Back in the spring I made a trip over to the Clyde estuary with fellow Tronix team mate Billy Buckley. Billy was keen to see how LRF tactics would fare on some of the marks he fishes. As it was early spring the fishing was hardly fast and furious but between us we managed scorpion fish, sea trout and coalfish. All the fish were caught on lures using the HTO Rockfish T 1-8g tube tip rod, YGK G Soul x8 Upgrade line with Sabpolo Wormer Hooks and HTO Dropshot Weights being used on the business end. It was a fun early year session and we were both quite keen to revisit it later on in the year when more species would be present.
As early summer arrived I gave Billy a ring and we headed back to the Clyde, this time Billy decided to take his standard beach fishing gear and bait and I stuck with the lures.
We got to the first mark just near Customs House Quay in Greenock and Billy broke out a few secret weapons, prime Clyde peeler crab and black lug. There was no way a humble LRFer like me could compete with a top shore international armed with such an arsenal! From that moment I decided to watch, learn and take note of how Billy approached fishing these marks.
The first thing that struck me was how organised he was. Billy had multiple rigs stored and ready to rock in the Tronixpro Jumbo Rig Winder Case. While I fumbled tying on a leader, Billy had clipped on two rigs and was getting ready to bait them up!
The two rigs he had chosen for the session were a two and three hooked paternoster rigs. The two hook was clipped for distance casting with the three hook version a traditional flapper for close in work. Both rigs were further enhanced by the use of Tronixpro Luminous Pop Ups which add that little extra attraction to the rigs and add buoyancy to the baits too.
Billy chose to bait up with black lugworm tipped with bluey and peeler crab. The black lug was threaded onto a Tronixpro Baiting Needle and slipped onto the hook, a few turns of Tronixpro Bait Elastic would secure the bait with the small sliver of bluey added to tip it off to provide a well presented bait! The other hooks were baited with peeler crab, again secured with a few wraps of Tronixpro Bait Elastic. The clipped rig had sandeel on the bottom hook and peeler crab on the top.
These were cast out and within about 10 minutes, both rods were nodding away as codling grabbed the baits. A few double shots of codling later and Billy decided to move off to the next mark a mile or so down the Clyde at Customs House Quay.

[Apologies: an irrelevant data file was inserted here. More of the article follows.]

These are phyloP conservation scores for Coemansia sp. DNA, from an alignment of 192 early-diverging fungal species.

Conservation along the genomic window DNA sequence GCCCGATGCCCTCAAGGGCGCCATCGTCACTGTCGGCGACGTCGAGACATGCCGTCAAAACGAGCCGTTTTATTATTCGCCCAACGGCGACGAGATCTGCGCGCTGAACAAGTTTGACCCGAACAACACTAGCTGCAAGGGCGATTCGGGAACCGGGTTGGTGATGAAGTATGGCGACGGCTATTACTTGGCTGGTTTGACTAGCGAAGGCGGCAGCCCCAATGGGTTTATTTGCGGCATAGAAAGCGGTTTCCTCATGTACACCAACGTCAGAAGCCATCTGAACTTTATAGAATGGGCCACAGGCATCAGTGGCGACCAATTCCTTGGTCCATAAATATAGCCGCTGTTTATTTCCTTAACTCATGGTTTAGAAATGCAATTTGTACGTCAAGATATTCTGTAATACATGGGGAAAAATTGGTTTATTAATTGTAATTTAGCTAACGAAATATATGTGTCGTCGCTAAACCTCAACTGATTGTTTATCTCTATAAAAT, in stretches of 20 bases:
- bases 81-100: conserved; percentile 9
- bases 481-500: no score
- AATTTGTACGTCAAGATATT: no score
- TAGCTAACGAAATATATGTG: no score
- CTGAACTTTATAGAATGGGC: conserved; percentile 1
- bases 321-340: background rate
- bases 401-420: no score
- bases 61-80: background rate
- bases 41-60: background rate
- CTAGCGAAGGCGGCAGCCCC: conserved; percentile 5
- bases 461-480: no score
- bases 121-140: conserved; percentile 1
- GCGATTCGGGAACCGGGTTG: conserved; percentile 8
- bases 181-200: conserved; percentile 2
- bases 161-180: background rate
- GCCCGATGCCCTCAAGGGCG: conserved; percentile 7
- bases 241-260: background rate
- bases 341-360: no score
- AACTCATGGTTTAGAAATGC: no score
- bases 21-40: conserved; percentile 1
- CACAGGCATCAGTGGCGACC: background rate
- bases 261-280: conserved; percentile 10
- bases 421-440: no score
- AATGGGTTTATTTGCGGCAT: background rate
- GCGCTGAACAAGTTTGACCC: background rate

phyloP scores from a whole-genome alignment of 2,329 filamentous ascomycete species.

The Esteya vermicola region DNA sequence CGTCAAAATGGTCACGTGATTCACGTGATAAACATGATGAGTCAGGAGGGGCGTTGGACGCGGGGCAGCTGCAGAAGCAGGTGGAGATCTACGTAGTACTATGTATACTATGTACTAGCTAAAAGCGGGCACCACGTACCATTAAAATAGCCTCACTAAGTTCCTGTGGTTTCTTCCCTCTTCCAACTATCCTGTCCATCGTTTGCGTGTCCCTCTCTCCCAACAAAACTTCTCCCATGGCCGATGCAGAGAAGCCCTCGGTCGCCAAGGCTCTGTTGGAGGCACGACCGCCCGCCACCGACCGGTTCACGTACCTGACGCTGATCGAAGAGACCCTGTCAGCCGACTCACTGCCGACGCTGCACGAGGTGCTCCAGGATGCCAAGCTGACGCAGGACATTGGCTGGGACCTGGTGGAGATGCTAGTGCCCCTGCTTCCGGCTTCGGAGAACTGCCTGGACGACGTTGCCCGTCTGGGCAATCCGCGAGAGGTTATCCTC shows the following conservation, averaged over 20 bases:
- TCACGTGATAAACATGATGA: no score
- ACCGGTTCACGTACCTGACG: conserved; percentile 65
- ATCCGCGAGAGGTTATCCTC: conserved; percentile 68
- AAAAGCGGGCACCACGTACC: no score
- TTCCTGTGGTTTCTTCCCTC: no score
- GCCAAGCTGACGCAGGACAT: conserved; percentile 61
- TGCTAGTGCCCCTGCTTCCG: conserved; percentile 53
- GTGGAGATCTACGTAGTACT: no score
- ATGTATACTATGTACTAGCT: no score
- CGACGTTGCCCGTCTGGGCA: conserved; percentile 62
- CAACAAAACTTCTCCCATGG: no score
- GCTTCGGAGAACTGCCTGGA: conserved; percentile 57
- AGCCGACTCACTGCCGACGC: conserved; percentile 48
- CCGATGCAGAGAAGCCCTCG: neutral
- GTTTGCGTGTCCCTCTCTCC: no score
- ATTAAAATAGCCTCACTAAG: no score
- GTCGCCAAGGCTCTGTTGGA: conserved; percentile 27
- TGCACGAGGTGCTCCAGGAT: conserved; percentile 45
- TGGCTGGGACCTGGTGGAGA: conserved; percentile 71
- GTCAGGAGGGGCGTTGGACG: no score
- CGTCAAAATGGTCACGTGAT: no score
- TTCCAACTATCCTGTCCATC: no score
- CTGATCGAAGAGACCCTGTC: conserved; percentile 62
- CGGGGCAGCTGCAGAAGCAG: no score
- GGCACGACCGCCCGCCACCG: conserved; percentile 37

Here we were hoping to catch codling and hopefully some dabs at range, but there was also the prospect of good pollack close in. Billy chose to use peeler and lug baits for fishing both at distance and closer in. By close in, I mean really close, Billy gently lobbed his peeler baited rigs just 15 meters from the shore. This was placed just at the bottom of the boulder slope we were fishing off. In the summer these marginal areas are alive with wrasse as well as some good conger and pollack. Again, it hardly took anytime for the sound of Billy’s ratchet to go off as a decent codling grabbed the bait. He landed the fish quickly and after a few snaps for the camera it was realised back to its kelpy lair!
The rod that was fishing at range in the hope of dabs was again bringing back double shots of codling as well as the odd coalfish.
The tide was racing through on the flood and we decided to head a bit further down the coast to Greenock Esplanade. The Esplanade itself is a great easy access mark, with free parking all along its length and fishing just a few yards from where we parked. Here, Billy was confident we could catch some different species, with haddock, codling, coalfish, flounders and dabs all a possibility.
The mark itself consisted of mixed ground and was not as rough as the ground at custom house Quay. Again Billy went with one rod close in and one at range. The closer in rod was baited up with peeler crab and cast out around 40 yards. This was aimed primarily for flounders, but haddock and codling as well as the omnipresent coalfish were also on the cards.
The second rod had the irresistible black lug and bluey cocktail and this was meant more for the dabs and haddock.
There is a channel further out at around 100 yards and it was here that Billy showed me what the Tronixpro Envoy Tournament Mag Reel could do. A pendulum cast with a 6oz weight had the reel singing like an angel and the rig seemed to end up somewhere near Helensburgh!
While the rigs settled I began to fish close in with LRF tackle and had only made a couple of casts before Billy gave me a shout. The range rod had produced the goods and this time it was a haddock, I took a couple of pics and he released the fish. He re-baited and sent another rig sailing out into the Clyde. Then it was the other rods turn to go, with a codling and coalie double. The fishing followed this rather predictable pattern with some more coalies and codling as well as another haddock.
As the tide began to drop the short range rod went and Billy managed to add flounder to the list of species. About half an hour later a dab fell to the long range rod and capped off a great day!
Sure, I didn’t catch much myself apart from a few coalies but I learned a lot and all the while the sun shone. It certainly made me want to explore the area more as I really fancy haddock on LRF gear and the prospect of a good wrasse will have me coming back sooner rather than later!